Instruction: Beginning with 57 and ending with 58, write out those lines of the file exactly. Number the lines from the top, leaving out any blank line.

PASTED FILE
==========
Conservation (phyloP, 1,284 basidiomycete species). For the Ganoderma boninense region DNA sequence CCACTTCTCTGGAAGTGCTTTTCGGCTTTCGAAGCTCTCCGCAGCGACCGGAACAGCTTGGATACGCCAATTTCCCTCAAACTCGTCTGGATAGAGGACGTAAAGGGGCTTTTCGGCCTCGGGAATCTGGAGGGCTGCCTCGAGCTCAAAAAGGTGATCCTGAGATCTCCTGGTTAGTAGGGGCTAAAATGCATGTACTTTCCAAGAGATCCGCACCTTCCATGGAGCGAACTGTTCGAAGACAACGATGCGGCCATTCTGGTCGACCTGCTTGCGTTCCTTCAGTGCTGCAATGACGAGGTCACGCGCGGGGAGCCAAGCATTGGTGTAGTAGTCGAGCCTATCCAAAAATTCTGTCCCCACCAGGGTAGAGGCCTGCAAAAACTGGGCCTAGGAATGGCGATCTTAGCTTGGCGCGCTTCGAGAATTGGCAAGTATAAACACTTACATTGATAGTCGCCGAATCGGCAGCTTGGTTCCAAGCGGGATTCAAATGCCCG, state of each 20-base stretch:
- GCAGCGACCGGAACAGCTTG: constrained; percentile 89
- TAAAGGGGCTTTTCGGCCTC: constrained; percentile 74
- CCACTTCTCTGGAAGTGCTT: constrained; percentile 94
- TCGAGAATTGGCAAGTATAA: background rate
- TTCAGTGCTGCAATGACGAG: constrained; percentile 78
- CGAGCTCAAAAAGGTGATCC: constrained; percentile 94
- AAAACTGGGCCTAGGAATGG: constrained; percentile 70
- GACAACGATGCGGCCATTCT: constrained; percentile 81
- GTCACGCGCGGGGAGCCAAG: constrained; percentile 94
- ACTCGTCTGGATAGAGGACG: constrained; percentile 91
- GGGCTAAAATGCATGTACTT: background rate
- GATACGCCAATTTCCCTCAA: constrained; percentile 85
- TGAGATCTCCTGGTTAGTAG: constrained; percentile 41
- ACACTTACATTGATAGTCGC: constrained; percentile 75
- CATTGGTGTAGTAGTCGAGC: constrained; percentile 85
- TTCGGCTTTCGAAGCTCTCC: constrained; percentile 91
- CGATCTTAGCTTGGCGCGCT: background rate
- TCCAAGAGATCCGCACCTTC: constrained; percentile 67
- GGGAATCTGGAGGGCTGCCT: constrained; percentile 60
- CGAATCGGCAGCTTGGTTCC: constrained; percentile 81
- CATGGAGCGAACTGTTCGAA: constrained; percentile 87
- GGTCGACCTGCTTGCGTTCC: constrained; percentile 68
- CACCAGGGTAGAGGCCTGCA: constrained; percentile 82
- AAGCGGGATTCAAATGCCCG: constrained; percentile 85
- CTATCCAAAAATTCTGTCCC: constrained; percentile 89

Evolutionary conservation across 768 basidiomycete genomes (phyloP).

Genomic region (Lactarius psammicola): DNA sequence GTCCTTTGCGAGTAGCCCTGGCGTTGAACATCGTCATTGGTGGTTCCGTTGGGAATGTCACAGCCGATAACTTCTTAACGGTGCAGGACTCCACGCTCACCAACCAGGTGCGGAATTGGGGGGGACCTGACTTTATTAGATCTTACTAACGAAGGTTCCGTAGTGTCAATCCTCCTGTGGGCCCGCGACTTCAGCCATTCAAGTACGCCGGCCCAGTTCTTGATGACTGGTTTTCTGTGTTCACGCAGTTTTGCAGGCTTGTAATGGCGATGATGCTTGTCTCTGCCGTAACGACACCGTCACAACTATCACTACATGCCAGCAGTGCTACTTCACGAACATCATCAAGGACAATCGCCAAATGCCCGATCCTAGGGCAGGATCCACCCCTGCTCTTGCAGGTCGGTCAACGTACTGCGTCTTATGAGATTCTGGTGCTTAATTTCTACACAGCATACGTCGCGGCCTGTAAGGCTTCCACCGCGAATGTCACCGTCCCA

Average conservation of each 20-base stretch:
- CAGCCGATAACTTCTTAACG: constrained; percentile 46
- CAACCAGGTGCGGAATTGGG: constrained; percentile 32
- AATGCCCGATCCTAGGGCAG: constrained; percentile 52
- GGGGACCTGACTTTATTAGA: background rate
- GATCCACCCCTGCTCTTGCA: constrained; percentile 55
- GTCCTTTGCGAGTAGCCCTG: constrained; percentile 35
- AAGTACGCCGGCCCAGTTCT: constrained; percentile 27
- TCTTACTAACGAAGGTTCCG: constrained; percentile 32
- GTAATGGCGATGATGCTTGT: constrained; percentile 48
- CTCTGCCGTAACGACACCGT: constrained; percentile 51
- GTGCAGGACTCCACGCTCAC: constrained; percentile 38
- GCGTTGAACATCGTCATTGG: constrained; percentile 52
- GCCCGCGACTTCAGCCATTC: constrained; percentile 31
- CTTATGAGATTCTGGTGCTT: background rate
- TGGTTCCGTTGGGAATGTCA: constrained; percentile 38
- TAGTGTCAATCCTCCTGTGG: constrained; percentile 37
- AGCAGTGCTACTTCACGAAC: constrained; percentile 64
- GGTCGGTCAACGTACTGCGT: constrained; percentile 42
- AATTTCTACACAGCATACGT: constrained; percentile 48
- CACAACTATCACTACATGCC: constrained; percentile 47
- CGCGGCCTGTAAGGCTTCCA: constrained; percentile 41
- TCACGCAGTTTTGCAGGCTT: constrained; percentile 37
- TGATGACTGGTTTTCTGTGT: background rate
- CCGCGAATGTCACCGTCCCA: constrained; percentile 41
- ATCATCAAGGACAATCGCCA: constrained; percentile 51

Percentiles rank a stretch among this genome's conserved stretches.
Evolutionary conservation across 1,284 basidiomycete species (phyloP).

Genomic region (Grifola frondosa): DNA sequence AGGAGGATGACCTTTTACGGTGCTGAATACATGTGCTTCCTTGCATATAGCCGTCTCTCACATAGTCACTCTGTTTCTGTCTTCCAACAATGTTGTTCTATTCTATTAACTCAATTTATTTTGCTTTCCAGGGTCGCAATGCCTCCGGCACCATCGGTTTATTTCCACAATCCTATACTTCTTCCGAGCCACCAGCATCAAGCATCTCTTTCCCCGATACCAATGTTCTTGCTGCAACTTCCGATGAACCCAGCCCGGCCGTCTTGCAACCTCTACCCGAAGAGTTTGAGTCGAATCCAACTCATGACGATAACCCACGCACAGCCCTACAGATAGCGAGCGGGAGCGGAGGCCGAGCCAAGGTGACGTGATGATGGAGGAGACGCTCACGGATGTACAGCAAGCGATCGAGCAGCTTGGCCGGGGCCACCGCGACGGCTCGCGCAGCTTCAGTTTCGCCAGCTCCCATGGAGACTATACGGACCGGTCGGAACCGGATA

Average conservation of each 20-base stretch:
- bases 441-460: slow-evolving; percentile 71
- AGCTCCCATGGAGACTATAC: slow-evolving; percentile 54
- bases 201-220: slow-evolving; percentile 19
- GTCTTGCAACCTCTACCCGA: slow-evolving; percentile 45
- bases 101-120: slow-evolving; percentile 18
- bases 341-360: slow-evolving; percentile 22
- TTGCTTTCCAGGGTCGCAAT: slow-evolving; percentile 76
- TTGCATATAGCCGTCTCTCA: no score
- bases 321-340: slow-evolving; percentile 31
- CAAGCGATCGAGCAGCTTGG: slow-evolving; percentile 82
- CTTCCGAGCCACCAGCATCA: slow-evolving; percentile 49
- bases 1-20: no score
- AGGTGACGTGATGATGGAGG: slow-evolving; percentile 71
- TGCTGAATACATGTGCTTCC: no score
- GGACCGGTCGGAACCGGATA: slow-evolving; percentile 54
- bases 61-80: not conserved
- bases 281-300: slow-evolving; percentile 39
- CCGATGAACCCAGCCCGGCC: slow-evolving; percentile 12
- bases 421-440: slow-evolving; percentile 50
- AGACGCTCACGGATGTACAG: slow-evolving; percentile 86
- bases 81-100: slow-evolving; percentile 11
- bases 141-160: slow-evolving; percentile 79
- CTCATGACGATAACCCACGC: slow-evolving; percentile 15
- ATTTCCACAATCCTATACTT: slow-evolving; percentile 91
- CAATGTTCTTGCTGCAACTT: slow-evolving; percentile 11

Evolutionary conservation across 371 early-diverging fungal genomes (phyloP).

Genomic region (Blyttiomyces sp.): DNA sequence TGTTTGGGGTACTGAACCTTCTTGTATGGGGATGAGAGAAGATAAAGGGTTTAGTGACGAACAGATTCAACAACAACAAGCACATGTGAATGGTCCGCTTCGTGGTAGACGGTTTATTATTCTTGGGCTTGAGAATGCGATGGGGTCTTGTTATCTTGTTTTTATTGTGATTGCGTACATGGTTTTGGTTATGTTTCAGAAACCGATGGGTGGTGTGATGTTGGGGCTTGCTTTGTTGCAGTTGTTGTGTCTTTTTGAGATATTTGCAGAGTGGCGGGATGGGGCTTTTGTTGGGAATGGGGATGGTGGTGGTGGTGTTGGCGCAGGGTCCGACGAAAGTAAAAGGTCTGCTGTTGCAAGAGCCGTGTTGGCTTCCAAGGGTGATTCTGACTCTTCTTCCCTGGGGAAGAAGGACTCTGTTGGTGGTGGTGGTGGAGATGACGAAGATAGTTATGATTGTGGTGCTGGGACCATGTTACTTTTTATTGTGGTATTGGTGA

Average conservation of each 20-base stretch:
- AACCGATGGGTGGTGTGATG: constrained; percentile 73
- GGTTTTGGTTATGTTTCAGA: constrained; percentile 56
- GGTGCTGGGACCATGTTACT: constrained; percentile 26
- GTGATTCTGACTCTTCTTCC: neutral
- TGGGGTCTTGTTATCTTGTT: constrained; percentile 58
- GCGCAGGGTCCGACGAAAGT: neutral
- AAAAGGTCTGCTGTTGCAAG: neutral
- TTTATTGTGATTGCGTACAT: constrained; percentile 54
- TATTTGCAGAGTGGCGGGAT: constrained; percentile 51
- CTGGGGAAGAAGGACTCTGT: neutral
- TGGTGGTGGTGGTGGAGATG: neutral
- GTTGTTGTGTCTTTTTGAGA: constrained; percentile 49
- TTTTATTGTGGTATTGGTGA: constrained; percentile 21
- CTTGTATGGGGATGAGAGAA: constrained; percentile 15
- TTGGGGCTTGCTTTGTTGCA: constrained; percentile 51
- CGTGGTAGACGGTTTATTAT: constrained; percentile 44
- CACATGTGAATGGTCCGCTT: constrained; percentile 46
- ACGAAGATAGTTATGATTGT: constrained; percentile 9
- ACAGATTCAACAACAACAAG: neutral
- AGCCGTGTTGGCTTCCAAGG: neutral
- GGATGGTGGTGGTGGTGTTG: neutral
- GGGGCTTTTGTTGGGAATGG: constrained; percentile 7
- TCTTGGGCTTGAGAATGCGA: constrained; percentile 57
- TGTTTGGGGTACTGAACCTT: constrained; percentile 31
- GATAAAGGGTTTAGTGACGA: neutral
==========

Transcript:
Genomic region (Grifola frondosa): DNA sequence AGGAGGATGACCTTTTACGGTGCTGAATACATGTGCTTCCTTGCATATAGCCGTCTCTCACATAGTCACTCTGTTTCTGTCTTCCAACAATGTTGTTCTATTCTATTAACTCAATTTATTTTGCTTTCCAGGGTCGCAATGCCTCCGGCACCATCGGTTTATTTCCACAATCCTATACTTCTTCCGAGCCACCAGCATCAAGCATCTCTTTCCCCGATACCAATGTTCTTGCTGCAACTTCCGATGAACCCAGCCCGGCCGTCTTGCAACCTCTACCCGAAGAGTTTGAGTCGAATCCAACTCATGACGATAACCCACGCACAGCCCTACAGATAGCGAGCGGGAGCGGAGGCCGAGCCAAGGTGACGTGATGATGGAGGAGACGCTCACGGATGTACAGCAAGCGATCGAGCAGCTTGGCCGGGGCCACCGCGACGGCTCGCGCAGCTTCAGTTTCGCCAGCTCCCATGGAGACTATACGGACCGGTCGGAACCGGATA

Average conservation of each 20-base stretch: